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Editorial |

Cardiopulmonary Resuscitation in the Real World: When Will the Guidelines Get the Message?

Arthur B. Sanders, MD; Gordon A. Ewy, MD
JAMA. 2005;293(3):363-365. doi:10.1001/jama.293.3.363.
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The Guidelines for Cardiopulmonary Resuscitation (CPR) and Emergency Cardiovascular Care (ECC)1 are probably the most widely implemented and best-known guidelines in medicine. In the setting of cardiac arrest, health care professionals want and need simple, practical, and effective guidelines. As the American Heart Association (AHA) and International Liaison Committee on Resuscitation (ILCOR) revise their Consensus on Science and Treatment Guidelines in 2005, it is imperative to assess how these guidelines are developed. Despite the major reassessment and publication of new CPR and ECC guidelines every 5 to 8 years for the past 3 decades, survival from cardiac arrest remains dismal.2 Have the guidelines and guideline development process improved or compromised the treatment of patients in cardiac arrest? Do they reflect the reality of cardiac arrest treatment? Are they responsive, or impenetrable, to new ideas and concepts in ECC? Are there ways to improve the guidelines process and, therefore, the guidelines themselves?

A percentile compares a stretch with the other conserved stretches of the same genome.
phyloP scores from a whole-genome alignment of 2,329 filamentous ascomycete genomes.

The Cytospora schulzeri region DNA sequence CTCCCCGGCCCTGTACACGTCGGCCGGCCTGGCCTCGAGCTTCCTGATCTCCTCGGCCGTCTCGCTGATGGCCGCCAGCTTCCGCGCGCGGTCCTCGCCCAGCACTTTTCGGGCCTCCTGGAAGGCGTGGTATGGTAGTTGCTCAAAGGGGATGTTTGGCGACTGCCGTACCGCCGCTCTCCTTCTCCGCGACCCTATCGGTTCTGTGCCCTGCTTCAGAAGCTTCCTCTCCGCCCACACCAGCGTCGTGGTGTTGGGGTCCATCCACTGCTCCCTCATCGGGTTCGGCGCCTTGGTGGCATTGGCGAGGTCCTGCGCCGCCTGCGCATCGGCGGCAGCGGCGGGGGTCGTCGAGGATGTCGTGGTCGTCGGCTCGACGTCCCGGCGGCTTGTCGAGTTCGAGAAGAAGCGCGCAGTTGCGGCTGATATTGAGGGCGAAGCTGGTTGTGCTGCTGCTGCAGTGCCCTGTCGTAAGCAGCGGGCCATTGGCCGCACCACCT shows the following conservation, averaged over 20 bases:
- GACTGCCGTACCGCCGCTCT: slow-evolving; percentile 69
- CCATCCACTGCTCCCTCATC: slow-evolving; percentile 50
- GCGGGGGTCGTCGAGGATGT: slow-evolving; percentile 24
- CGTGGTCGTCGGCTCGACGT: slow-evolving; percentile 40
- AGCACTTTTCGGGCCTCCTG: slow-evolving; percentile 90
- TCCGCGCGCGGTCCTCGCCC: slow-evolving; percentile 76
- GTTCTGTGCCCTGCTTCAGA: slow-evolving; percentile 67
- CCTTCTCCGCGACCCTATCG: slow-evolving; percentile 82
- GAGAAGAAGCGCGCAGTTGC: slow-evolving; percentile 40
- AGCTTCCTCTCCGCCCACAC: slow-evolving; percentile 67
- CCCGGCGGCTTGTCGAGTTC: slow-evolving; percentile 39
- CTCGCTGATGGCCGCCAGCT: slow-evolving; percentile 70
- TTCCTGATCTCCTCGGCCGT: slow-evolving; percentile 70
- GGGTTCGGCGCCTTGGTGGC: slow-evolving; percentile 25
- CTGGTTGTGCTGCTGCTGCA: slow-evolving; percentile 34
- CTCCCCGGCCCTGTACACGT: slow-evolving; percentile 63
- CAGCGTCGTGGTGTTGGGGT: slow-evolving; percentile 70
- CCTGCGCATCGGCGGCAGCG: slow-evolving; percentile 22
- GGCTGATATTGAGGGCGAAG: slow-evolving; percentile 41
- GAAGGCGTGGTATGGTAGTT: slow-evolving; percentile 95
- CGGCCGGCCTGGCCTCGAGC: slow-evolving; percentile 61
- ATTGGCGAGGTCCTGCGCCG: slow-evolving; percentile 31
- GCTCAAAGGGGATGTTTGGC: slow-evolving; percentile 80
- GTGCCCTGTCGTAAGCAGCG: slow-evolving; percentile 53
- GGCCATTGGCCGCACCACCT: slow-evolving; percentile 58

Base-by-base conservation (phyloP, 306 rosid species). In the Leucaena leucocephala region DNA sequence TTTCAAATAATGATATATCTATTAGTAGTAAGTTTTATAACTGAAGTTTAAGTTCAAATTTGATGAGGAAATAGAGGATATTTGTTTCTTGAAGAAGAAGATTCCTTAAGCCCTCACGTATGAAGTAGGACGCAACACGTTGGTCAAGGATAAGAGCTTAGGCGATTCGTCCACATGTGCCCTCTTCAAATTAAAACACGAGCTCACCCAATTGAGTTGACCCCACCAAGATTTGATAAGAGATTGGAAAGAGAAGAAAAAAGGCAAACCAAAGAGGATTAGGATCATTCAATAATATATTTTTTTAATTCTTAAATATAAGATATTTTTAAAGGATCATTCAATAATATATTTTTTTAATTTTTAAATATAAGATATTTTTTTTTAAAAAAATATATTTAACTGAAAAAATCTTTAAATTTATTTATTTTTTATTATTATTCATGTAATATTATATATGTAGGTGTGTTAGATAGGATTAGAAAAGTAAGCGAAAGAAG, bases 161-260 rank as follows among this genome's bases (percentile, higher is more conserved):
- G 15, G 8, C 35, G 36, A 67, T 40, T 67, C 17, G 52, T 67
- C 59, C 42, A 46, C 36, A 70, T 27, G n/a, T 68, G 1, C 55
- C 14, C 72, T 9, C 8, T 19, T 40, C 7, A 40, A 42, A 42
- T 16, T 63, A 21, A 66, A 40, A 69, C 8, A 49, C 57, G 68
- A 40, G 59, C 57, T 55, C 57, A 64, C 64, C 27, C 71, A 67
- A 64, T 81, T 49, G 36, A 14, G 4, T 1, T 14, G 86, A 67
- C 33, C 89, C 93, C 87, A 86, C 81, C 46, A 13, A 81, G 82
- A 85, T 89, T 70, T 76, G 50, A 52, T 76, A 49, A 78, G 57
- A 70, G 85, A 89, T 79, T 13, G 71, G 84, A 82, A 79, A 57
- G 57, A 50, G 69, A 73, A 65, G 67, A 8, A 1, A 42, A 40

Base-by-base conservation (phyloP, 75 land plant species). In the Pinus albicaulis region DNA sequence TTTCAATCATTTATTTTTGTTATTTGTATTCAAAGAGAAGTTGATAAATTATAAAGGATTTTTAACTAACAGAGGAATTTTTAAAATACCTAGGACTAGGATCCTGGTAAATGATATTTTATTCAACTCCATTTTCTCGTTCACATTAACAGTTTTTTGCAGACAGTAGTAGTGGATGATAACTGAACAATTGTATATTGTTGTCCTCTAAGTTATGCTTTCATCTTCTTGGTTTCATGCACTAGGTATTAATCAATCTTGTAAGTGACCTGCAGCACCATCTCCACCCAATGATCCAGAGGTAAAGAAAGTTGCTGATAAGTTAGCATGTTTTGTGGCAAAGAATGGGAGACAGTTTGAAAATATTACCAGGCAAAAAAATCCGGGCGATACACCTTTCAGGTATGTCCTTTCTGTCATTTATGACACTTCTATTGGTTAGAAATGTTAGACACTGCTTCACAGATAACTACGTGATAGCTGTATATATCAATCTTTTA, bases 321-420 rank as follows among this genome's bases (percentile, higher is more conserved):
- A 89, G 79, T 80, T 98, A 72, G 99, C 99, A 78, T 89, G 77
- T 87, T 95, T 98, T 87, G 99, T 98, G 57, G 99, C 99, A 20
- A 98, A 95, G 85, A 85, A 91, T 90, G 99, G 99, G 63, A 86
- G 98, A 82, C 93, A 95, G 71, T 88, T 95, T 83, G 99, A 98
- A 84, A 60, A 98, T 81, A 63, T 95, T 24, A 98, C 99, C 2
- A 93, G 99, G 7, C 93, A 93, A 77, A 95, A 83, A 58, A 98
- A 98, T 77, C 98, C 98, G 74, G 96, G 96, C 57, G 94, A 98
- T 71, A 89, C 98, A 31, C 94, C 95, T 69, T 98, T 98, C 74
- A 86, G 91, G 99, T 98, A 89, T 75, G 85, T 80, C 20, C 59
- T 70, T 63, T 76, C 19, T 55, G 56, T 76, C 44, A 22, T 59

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The American Medical Association is accredited by the Accreditation Council for Continuing Medical Education to provide continuing medical education for physicians. The AMA designates this journal-based CME activity for a maximum of 1 AMA PRA Category 1 CreditTM per course. Physicians should claim only the credit commensurate with the extent of their participation in the activity. Physicians who complete the CME course and score at least 80% correct on the quiz are eligible for AMA PRA Category 1 CreditTM.
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